Something that I wanted to say yesterday but forgot is that in English, we probably call "W" "double u" stems from the cursive script of the letter, not so much the print version. When you make a W in cursive script, it really does look like two Us instead of two Vs--except for a little hook on the end to distinguish it.



posted on Jun, 22 2009 @ 10:10 AM
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Originally posted by fraterormus
English really has as much of a claim to the EU as French, Italian, Spanish, or Swedish does. (Although, no offense to our Northern European friends, but those mysterious Scandinavian languages are about as elusive and evasive to everyone but the Scandinavians. The only language that is any more confusing than their language group is Welsh Gaelic!)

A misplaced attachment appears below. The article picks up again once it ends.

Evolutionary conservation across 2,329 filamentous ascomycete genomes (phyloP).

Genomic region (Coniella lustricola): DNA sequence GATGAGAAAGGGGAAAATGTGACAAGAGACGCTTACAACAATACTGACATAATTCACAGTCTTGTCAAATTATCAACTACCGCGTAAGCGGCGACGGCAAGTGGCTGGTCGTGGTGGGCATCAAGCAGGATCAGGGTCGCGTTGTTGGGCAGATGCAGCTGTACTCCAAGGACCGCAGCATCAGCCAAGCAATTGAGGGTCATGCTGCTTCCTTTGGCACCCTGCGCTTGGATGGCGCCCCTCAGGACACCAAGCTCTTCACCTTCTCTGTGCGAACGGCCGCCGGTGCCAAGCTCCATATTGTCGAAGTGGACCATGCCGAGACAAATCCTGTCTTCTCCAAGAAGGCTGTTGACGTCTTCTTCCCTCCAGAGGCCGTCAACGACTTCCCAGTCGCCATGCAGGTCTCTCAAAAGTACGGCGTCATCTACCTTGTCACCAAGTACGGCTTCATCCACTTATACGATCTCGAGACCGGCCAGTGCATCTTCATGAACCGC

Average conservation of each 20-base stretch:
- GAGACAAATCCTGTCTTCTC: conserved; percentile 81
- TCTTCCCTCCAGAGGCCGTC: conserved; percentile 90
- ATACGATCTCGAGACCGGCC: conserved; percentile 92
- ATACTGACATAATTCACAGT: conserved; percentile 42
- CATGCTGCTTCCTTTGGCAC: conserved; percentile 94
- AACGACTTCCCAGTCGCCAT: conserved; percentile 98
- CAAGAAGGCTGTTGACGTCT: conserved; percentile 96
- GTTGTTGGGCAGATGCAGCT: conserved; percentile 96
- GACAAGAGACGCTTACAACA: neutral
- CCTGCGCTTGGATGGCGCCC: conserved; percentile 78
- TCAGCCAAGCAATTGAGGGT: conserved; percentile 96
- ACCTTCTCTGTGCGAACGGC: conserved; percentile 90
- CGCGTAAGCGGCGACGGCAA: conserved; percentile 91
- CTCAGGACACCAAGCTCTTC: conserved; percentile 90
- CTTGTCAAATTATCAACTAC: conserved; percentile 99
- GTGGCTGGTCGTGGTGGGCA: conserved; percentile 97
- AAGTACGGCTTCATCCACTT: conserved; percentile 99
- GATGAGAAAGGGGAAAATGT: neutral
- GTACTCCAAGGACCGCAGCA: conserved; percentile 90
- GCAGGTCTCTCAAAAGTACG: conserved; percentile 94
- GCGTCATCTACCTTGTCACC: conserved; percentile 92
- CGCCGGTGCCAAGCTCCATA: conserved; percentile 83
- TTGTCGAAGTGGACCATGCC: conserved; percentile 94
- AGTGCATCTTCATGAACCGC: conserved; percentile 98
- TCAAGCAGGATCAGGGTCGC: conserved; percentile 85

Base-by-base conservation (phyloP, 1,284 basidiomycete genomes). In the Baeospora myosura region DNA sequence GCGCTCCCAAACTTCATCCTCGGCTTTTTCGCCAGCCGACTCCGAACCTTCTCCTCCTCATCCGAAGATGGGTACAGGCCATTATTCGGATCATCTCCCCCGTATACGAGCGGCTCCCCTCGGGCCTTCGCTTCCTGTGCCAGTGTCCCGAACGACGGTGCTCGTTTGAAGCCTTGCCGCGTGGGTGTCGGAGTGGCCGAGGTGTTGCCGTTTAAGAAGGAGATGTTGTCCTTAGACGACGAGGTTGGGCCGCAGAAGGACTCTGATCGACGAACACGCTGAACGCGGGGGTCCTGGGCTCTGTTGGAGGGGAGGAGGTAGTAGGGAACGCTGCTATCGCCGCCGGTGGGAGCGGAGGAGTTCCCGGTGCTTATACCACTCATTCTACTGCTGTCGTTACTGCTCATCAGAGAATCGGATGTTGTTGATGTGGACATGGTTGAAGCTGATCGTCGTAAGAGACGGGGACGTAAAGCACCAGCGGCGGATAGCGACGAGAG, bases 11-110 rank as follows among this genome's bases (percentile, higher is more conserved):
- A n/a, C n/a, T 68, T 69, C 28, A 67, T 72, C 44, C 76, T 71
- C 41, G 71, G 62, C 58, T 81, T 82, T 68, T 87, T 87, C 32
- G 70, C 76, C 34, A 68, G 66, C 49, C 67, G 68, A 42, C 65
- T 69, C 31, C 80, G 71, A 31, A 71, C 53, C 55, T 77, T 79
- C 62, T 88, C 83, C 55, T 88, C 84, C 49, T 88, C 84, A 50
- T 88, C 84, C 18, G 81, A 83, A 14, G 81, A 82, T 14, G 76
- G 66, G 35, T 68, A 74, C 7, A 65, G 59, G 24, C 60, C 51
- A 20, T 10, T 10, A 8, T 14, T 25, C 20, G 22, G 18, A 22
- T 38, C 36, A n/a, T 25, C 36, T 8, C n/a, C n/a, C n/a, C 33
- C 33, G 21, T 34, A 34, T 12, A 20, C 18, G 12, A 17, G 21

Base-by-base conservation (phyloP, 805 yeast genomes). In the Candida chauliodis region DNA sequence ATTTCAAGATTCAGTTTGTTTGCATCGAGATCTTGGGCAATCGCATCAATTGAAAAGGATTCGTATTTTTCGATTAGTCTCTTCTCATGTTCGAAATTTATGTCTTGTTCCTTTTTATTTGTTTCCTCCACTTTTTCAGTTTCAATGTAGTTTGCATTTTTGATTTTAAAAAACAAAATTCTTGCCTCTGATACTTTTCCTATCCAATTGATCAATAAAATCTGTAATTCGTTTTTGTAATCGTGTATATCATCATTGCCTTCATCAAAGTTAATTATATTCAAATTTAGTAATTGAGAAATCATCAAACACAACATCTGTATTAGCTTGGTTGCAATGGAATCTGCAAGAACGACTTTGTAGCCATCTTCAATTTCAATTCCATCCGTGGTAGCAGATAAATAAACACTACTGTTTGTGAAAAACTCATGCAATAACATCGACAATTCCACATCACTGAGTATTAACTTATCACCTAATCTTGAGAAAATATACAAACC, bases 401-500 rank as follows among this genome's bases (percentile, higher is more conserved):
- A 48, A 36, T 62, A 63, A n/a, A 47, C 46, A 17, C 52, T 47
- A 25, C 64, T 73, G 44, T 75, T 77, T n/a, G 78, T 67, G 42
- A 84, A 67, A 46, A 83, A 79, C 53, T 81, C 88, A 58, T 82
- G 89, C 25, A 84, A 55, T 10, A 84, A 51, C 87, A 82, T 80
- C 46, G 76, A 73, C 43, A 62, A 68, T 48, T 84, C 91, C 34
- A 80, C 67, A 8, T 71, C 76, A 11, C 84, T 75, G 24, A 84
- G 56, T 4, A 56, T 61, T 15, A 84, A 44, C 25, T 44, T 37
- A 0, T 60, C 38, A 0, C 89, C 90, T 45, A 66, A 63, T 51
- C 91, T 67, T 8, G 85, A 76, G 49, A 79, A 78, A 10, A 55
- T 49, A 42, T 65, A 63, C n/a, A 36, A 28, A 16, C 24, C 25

Old English has many similarities with the Old Norse!

Many English words evolved from the Old Norse, like:

Husband (master of a house) = Husbondi - in the Old Norse
www.merriam-webster.com...

Window = vindauga - in the Old Norse.
www.merriam-webster.com...

There are so many more examples with English words coming from the Scandinavian countries and the Old Norse!

Quite interesting really!


So maybe the Scandinavian languages are not soo spaced out, after all?